I wish I always felt like all the people in my life (friends, family, coworkers, students, ex-students…) were MY idiots. But ya’ know what? It’s OK to just think they’re just idiots sometimes (or most of the time…or all of the time).
When a student decides to say, “Chinga tu madre!” to another student riiiight in front of you, it’s OK. When your cousin chooses to go to a sorority function instead of Grandma’s memorial, it’s OK. When people freak out about what’s was left for them in the will even though everyone knows there was barely anything more than a teacup collection…it’s OK. When a student decides it’s acceptable to bite your arm…it’s definitely fucking OK.
[See how I sandwiched that? Teachers: you can always use funny student stories to buffer real-talk.]
I wish I hadn’t started bawling for no apparent reason last night at Aunt Gigi’s as we were celebrating her birthday. But I was looking around that house and suddenly, all I could see was the absence of my uncle, flipping tortillas and laughing. I wish no one was that interested in money. I wish everyone cared about celebrating peoples’ lives more than they care about celebrating their possessions.
I wish everyone could be calm and collected and poised and respectful about death, but that’s like saying I wish everyone was the same, which would be terrible. I guess, mainly, I just wish that love was visible—in everything, in everyone, even in the darkest, most selfish times. If it was only peeking out, barely noticeable, I don’t think I’d feel as rage-cage.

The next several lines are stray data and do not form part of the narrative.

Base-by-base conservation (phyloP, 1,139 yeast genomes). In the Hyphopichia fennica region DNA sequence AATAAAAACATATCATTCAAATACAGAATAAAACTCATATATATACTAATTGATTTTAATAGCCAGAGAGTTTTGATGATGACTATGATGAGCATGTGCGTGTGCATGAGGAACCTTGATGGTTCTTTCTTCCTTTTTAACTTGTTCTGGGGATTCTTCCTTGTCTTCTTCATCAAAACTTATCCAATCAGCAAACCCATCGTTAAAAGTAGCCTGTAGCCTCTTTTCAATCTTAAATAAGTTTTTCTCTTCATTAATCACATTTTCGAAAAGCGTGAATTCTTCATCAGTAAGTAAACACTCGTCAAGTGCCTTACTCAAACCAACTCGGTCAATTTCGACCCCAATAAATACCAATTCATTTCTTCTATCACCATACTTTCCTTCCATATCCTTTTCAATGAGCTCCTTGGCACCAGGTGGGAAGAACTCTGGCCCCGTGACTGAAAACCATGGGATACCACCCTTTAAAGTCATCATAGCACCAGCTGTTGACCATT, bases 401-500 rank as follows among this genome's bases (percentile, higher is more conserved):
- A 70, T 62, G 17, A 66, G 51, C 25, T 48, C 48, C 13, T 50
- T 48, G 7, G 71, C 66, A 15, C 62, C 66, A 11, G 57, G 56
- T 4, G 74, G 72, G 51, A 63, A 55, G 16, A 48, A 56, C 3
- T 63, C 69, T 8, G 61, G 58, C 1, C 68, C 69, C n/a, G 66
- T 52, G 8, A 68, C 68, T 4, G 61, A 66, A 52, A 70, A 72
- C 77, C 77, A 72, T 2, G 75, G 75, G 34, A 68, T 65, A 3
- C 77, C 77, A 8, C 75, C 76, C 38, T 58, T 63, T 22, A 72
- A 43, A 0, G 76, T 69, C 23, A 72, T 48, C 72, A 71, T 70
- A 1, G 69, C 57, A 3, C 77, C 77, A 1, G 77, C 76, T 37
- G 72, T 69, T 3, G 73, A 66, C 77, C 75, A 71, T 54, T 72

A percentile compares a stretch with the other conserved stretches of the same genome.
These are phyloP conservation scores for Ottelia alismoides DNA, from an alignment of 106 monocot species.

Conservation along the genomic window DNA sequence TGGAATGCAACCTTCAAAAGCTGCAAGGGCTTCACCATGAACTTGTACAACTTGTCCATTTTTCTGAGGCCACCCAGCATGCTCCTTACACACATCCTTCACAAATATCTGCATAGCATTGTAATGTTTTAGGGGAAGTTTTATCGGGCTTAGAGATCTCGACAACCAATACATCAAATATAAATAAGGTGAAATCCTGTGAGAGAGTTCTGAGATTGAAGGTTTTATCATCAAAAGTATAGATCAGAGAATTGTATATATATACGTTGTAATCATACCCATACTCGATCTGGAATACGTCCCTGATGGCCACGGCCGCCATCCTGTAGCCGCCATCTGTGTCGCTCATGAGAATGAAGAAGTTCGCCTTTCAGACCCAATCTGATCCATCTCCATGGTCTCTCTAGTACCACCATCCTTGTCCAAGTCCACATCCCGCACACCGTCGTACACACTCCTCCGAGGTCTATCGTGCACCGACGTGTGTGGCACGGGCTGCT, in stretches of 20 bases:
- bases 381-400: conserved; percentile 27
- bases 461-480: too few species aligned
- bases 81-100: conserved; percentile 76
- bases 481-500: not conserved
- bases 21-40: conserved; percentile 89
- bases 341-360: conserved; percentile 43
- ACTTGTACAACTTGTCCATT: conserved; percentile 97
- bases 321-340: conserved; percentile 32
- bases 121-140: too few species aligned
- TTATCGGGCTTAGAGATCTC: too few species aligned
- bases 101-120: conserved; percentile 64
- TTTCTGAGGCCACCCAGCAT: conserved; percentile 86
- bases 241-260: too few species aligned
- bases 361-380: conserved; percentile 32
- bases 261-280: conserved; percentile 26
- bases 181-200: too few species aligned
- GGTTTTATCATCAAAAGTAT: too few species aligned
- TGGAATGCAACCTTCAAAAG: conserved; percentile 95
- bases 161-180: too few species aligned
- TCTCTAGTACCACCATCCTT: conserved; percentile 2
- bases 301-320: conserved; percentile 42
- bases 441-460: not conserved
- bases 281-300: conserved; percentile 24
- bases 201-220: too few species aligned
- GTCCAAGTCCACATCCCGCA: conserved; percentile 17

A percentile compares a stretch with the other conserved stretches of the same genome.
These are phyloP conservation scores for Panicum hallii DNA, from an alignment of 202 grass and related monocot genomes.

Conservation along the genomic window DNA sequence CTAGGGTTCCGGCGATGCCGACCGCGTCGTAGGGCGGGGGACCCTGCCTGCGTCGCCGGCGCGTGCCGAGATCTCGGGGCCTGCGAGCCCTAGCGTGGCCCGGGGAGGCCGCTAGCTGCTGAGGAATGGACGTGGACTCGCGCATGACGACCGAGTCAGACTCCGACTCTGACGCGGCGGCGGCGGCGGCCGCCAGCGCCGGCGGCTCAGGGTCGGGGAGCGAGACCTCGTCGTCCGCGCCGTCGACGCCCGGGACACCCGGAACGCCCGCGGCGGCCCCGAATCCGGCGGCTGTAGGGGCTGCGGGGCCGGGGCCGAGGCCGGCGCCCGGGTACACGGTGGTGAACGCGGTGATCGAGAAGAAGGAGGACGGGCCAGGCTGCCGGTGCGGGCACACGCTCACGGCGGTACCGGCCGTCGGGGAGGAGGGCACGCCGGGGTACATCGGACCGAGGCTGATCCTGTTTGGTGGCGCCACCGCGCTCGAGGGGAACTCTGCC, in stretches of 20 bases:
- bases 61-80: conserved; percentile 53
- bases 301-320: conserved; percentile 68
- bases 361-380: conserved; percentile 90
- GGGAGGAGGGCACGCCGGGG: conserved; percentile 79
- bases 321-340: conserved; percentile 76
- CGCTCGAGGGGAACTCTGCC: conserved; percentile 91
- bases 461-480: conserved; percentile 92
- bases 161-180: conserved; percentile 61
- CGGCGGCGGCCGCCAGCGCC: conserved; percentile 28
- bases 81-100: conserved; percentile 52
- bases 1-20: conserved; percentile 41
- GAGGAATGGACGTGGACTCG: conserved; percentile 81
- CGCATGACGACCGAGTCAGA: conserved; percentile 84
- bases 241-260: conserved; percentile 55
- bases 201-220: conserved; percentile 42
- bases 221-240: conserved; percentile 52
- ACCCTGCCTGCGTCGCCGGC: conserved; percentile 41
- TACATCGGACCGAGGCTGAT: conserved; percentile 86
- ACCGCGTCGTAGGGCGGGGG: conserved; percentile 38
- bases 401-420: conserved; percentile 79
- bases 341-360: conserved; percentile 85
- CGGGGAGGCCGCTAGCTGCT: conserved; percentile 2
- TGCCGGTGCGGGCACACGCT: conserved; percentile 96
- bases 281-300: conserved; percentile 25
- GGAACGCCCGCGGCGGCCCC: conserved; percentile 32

But just like it’s OK to feel like some people are idiots and not MY idiots, I guess it’s OK for love to hide. Maybe it’s one of those, “How would we really know what it was if it wasn’t gone sometimes?” things. Whatever.
All I know is funerals are the worst, people can also be the worst, everything is the worst sometimes. But love is drinking tea with your grandma and flipping tortillas with your uncle and when those people are gone, love is hugging your idiots who know exactly what you mean.
I’ve been reflecting a lot lately on the not-so-feel-good topic of loss and how to deal with it. I guess a lot of it was sparked by the recent death of Joanna, a girl I met in Europe on a Contiki. We weren’t super close or anything—but seeing her picture splashed on news stories really got under my skin and I’ve been thinking of her pretty smile every day since they found her body.
It’s natural to think about death—it’s normal to feel anxious about your loved ones growing older, more fragile. I feel like losing someone you love is the one thing in life you can never prepare yourself for—but you wish you could or you might even feel like you already are prepared, ready, accepting of fate.
My best friend recently lost her grandmother, who was living with her. I walk by that empty room in her house now and my heart feels tight, uncomfortable. I think about them surrounding her with love, reading her poetry. Jo’s sobs still ring in my ears—I had never heard pain like that. Yet, I am envious of her. I told her this recently—that I feel like she’s stronger now, more prepared than I am, for the next inevitable passing. It’s stupid, I know. It’s not like one family death will make the next hurt any less.
Then I think about my aunts—they’ve both lost their husbands and they’ve both dealt with the loss in their own way.